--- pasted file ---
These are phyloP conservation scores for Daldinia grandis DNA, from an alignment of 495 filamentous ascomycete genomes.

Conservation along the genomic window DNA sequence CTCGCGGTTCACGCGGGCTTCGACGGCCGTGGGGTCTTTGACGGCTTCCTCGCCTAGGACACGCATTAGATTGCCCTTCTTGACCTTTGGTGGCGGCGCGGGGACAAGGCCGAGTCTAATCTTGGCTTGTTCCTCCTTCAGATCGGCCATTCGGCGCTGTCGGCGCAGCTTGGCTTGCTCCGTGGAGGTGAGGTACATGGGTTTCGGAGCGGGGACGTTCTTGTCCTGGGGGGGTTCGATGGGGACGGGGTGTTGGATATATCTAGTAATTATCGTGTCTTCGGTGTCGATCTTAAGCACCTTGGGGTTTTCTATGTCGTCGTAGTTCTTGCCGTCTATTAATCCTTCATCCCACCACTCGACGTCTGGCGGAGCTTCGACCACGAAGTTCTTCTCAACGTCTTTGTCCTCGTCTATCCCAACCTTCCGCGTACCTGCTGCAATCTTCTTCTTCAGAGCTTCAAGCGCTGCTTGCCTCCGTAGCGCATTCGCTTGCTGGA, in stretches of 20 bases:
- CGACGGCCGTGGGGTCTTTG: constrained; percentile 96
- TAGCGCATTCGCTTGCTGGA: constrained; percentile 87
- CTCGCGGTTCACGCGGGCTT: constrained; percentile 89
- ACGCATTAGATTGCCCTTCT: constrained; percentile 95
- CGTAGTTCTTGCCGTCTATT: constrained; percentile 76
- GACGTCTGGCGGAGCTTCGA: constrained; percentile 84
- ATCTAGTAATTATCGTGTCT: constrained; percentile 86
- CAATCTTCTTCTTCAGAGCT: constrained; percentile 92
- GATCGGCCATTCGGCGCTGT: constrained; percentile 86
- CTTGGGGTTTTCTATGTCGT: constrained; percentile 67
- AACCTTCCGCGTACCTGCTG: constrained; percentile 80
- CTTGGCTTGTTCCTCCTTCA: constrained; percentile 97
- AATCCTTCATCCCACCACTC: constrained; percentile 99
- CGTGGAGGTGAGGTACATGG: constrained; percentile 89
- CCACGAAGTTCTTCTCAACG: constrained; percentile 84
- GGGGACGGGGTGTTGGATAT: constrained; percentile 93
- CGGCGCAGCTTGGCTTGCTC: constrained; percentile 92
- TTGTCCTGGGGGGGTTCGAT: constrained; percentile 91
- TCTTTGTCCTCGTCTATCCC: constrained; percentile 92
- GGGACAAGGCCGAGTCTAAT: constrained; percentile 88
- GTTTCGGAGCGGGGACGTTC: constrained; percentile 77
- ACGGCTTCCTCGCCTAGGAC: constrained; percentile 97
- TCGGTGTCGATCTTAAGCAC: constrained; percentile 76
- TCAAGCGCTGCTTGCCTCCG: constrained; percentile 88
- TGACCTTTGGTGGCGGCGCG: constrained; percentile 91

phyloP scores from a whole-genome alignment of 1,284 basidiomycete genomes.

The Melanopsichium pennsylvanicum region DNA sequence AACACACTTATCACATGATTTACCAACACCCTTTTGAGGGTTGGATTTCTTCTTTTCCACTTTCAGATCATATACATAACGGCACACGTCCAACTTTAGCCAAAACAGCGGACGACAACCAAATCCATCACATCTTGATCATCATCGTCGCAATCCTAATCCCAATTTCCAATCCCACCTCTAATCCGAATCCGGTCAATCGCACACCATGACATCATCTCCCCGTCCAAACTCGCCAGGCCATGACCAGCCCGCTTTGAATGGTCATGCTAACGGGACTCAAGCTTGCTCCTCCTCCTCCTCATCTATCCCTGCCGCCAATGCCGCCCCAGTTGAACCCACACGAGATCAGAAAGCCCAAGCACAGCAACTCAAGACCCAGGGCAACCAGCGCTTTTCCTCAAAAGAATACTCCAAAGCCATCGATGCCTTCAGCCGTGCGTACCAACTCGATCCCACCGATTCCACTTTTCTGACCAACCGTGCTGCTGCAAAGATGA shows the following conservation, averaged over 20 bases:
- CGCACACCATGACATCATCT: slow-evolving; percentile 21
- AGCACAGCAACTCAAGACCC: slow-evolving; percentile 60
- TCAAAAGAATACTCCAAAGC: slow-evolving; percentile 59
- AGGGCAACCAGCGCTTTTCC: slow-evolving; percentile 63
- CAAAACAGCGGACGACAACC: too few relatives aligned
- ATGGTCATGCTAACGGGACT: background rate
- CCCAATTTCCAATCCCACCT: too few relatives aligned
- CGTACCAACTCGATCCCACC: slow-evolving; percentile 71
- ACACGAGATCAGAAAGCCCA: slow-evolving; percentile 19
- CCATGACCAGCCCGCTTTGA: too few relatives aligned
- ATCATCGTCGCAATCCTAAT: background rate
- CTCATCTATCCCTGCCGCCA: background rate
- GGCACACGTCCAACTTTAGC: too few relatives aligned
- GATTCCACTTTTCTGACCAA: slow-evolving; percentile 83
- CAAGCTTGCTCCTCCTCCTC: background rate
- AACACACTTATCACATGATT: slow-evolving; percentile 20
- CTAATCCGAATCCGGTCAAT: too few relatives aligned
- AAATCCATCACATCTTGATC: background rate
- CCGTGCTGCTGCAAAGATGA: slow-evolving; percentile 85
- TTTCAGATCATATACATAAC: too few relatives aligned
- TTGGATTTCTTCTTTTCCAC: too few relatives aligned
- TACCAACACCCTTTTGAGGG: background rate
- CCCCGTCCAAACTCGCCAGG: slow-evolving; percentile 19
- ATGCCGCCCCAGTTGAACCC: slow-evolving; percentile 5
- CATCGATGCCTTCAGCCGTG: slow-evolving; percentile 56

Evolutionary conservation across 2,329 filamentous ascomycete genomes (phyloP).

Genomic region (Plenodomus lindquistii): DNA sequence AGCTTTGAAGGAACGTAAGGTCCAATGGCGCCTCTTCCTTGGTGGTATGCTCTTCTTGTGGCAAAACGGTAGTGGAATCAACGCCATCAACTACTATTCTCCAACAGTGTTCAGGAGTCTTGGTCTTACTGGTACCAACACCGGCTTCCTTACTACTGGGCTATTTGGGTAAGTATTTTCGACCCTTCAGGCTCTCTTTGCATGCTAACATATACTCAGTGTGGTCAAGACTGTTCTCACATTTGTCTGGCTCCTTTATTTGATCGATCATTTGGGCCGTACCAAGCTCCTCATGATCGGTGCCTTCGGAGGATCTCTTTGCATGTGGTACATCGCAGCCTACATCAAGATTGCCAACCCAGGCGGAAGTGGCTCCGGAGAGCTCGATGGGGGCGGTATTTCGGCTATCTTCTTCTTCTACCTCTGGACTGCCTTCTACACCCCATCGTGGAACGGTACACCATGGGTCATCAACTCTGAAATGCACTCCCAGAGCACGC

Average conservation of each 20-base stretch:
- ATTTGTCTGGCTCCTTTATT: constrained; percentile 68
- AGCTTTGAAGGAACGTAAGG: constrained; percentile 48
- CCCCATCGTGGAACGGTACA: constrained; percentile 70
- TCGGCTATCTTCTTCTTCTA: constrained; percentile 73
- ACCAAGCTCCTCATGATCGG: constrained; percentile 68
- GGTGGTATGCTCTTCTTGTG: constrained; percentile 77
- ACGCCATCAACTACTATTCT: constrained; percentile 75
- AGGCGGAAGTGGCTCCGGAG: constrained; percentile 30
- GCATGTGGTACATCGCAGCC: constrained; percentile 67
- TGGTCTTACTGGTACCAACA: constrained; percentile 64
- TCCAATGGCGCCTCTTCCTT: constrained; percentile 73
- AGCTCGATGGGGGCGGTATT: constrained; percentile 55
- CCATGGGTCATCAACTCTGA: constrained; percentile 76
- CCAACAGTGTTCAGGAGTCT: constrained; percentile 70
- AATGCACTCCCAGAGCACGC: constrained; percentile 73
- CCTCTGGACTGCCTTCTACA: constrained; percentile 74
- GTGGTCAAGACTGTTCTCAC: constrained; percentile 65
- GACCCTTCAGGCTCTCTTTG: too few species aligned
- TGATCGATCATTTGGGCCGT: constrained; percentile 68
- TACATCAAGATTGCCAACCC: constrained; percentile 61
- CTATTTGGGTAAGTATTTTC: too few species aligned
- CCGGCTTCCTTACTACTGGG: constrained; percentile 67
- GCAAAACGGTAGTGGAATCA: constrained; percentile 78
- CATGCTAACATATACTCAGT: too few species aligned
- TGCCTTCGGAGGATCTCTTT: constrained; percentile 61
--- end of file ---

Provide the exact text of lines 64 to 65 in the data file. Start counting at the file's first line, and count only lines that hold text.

- ACGCCATCAACTACTATTCT: constrained; percentile 75
- AGGCGGAAGTGGCTCCGGAG: constrained; percentile 30